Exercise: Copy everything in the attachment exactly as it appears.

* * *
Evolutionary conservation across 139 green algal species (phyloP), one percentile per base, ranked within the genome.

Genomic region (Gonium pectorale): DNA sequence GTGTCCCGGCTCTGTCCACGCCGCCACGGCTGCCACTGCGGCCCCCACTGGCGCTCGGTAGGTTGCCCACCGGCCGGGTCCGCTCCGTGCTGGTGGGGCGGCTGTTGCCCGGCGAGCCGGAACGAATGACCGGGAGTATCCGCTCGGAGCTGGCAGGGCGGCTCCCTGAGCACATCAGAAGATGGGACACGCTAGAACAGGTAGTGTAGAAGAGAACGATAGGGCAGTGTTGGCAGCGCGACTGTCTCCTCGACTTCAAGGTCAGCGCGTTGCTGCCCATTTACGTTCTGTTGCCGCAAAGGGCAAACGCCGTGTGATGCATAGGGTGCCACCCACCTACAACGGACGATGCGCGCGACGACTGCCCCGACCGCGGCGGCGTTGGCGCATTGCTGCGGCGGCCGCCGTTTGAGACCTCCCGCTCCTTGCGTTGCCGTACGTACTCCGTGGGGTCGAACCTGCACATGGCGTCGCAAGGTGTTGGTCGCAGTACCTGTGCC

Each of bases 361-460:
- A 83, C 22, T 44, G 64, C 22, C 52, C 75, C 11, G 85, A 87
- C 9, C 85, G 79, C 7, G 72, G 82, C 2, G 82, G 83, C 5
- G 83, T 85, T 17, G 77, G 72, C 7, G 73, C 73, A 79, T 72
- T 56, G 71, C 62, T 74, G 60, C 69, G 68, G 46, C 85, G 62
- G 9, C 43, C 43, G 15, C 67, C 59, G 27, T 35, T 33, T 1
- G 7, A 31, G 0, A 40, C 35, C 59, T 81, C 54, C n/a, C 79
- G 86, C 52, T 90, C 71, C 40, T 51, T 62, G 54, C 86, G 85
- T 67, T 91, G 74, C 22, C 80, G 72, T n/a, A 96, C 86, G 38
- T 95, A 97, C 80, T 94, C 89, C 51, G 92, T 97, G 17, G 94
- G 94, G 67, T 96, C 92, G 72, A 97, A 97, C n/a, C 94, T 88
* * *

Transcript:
Evolutionary conservation across 139 green algal species (phyloP), one percentile per base, ranked within the genome.

Genomic region (Gonium pectorale): DNA sequence GTGTCCCGGCTCTGTCCACGCCGCCACGGCTGCCACTGCGGCCCCCACTGGCGCTCGGTAGGTTGCCCACCGGCCGGGTCCGCTCCGTGCTGGTGGGGCGGCTGTTGCCCGGCGAGCCGGAACGAATGACCGGGAGTATCCGCTCGGAGCTGGCAGGGCGGCTCCCTGAGCACATCAGAAGATGGGACACGCTAGAACAGGTAGTGTAGAAGAGAACGATAGGGCAGTGTTGGCAGCGCGACTGTCTCCTCGACTTCAAGGTCAGCGCGTTGCTGCCCATTTACGTTCTGTTGCCGCAAAGGGCAAACGCCGTGTGATGCATAGGGTGCCACCCACCTACAACGGACGATGCGCGCGACGACTGCCCCGACCGCGGCGGCGTTGGCGCATTGCTGCGGCGGCCGCCGTTTGAGACCTCCCGCTCCTTGCGTTGCCGTACGTACTCCGTGGGGTCGAACCTGCACATGGCGTCGCAAGGTGTTGGTCGCAGTACCTGTGCC

Each of bases 361-460:
- A 83, C 22, T 44, G 64, C 22, C 52, C 75, C 11, G 85, A 87
- C 9, C 85, G 79, C 7, G 72, G 82, C 2, G 82, G 83, C 5
- G 83, T 85, T 17, G 77, G 72, C 7, G 73, C 73, A 79, T 72
- T 56, G 71, C 62, T 74, G 60, C 69, G 68, G 46, C 85, G 62
- G 9, C 43, C 43, G 15, C 67, C 59, G 27, T 35, T 33, T 1
- G 7, A 31, G 0, A 40, C 35, C 59, T 81, C 54, C n/a, C 79
- G 86, C 52, T 90, C 71, C 40, T 51, T 62, G 54, C 86, G 85
- T 67, T 91, G 74, C 22, C 80, G 72, T n/a, A 96, C 86, G 38
- T 95, A 97, C 80, T 94, C 89, C 51, G 92, T 97, G 17, G 94
- G 94, G 67, T 96, C 92, G 72, A 97, A 97, C n/a, C 94, T 88